How to break the four curses of useless meetings

The average British employee will endure a staggering 6,240 meetings over the course of a working lifetime. So it’s worrying that recent research reveals three out of five workers think meetings are pointless and held ‘for the sake of it’. On that basis, it’s hardly surprising that 70% admit to regularly zoning out in meetings and one in five claim to have fallen asleep. And this lack of attentiveness can have serious consequences: one in five confess to having made a mistake (a quarter of them ‘monumental clangers’) due to lack of mental presence in meetings.

It’s not that meetings per se are obsolete to today’s businesses, but we’re all guilty to some extent of failing to take an active enough role, whether as organisers or participants, to make them worthwhile. To improve your meetings, first, you need to know how to identify what type of spell everyone is under.

The “déja vu” curse

The problem with regular meetings is that there just isn’t enough material to sustain them, so everyone’s doomed to rehash the same minor points, even if there’s nothing new to say. Little wonder participants tend to drift off.

The “blurred lines” curse

Get-togethers should be used to thrash out problems and solutions but typically, action points just don’t get given priority by attendees after the event – often because people see meetings as ancillary to what’s happening on the ground in business.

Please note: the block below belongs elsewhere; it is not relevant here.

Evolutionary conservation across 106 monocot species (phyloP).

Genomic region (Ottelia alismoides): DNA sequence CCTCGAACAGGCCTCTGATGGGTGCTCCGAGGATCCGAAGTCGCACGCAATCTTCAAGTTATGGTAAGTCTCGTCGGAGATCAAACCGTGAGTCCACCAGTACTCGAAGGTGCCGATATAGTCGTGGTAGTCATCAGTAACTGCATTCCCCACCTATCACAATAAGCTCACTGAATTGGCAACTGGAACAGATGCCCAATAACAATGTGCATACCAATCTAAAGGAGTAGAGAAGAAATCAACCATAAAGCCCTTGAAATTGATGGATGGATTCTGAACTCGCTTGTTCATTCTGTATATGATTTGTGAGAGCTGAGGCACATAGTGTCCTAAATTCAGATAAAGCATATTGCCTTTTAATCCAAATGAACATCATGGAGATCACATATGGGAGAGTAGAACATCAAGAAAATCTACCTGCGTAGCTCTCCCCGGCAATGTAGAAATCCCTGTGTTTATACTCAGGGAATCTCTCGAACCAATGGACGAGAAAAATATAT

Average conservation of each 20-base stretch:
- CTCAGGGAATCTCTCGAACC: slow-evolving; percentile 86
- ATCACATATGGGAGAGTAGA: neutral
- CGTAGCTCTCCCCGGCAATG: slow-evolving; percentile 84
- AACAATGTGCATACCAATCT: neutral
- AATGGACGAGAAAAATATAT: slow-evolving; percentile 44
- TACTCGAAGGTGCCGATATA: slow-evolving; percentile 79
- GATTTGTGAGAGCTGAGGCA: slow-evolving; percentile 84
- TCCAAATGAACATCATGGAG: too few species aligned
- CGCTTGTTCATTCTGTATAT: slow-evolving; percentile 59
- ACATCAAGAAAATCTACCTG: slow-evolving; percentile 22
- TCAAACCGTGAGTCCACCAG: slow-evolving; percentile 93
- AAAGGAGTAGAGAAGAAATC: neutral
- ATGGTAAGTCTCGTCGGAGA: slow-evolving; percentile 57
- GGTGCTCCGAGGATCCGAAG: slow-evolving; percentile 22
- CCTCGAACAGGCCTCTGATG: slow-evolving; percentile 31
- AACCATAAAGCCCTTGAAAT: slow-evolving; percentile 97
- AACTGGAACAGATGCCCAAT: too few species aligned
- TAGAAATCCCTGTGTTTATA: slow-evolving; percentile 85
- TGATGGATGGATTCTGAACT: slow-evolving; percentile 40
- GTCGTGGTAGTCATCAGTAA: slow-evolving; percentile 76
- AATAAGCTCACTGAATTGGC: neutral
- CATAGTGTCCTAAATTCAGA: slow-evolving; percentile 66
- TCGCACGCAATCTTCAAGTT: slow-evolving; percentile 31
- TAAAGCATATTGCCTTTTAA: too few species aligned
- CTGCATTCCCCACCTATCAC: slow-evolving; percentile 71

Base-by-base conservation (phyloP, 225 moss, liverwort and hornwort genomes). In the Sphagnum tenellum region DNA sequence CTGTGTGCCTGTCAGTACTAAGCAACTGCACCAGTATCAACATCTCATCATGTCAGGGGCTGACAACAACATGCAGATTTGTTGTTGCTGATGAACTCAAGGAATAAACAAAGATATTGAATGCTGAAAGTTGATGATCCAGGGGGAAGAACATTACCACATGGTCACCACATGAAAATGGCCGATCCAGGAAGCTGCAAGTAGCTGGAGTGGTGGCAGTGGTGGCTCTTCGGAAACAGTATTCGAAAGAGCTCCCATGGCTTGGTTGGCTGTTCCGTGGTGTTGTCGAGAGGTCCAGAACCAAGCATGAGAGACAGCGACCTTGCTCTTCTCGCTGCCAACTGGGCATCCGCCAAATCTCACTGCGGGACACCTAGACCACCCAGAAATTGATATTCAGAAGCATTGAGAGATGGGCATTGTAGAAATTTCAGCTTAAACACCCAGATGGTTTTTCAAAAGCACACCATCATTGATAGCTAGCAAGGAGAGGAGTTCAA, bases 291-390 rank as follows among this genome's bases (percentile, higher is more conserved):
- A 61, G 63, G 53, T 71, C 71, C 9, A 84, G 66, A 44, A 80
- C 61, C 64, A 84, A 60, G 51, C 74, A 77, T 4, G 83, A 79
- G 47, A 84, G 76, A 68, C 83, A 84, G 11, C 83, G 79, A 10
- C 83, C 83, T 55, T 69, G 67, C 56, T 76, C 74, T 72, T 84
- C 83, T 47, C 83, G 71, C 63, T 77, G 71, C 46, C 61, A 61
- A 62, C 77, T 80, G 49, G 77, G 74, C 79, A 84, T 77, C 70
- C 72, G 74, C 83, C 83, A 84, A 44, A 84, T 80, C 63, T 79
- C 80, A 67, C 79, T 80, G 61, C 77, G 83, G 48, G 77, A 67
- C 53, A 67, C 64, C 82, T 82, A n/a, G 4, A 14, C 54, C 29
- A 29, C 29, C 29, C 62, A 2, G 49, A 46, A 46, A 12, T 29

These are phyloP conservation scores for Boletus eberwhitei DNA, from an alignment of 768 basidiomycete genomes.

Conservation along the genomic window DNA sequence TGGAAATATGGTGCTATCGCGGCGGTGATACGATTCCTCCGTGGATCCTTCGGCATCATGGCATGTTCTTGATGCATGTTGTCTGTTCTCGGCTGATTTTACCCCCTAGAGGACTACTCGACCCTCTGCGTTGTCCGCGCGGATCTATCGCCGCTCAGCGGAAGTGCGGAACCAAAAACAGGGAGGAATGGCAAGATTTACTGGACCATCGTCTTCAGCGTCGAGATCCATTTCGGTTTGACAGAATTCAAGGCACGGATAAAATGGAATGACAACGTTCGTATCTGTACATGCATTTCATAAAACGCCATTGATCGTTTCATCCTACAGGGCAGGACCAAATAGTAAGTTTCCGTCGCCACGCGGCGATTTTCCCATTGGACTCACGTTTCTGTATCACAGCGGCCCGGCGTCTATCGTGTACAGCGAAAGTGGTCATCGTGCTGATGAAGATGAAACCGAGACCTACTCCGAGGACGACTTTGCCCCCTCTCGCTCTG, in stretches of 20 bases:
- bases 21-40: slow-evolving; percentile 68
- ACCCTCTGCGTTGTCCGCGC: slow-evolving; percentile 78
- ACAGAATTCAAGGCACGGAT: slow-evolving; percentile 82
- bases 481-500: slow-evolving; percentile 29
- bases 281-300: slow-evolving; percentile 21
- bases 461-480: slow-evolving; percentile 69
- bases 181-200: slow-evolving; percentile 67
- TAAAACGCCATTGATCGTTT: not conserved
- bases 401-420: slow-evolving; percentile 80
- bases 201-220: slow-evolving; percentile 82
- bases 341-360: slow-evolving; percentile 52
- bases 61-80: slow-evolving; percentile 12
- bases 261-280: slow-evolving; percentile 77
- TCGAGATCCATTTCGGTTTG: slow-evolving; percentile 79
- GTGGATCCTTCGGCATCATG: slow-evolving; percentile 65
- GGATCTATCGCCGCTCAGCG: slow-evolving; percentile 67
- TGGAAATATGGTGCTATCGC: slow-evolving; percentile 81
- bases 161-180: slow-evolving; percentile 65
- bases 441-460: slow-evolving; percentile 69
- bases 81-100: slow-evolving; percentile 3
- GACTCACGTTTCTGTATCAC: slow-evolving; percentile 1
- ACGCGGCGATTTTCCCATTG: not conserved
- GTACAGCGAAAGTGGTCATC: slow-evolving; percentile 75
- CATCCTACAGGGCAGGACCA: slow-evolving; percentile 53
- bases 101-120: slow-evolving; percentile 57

The “off piste” curse

When there’s no agenda, no structure and no single person responsible for facilitating a meeting, delegates can fall into the trap of treating face time as a “break time” – discussing anything and everything other than the issue at hand.

The “OTT” curse

Meeting overkill is a plague on companies, with staff pulled away from their desks and profit-making tasks to listen to others talk about, rather than do their jobs. And in an average meeting of 10 delegates, research shows that six of them don’t think they should be there.

Once you identify these types of bad meetings, it’s easier to take positive action – as an organiser or as an attendee – to redeem meetings as a business tool. After all, you wouldn’t go into an interview with your bank manager or prospective employer unprepared, so why do the same at work?

To find out how you can make meetings matter and break these common curses without having to kiss any frogs, read our eBook: Break the curse of useless meetings.

How to break the curse of useless meetings

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About the author

Clare Kemp is Senior Campaign Manager for Northern Europe at Citrix. In her spare time she enjoys playing golf, tennis, attending fitness classes and walking her two crazy cocker spaniels. She really enjoys the flexibility of being able to work from home as she hates wasting time sitting in traffic on the M25. Connect with Clare on LinkedIn and Twitter. More blog posts by Clare Kemp ››
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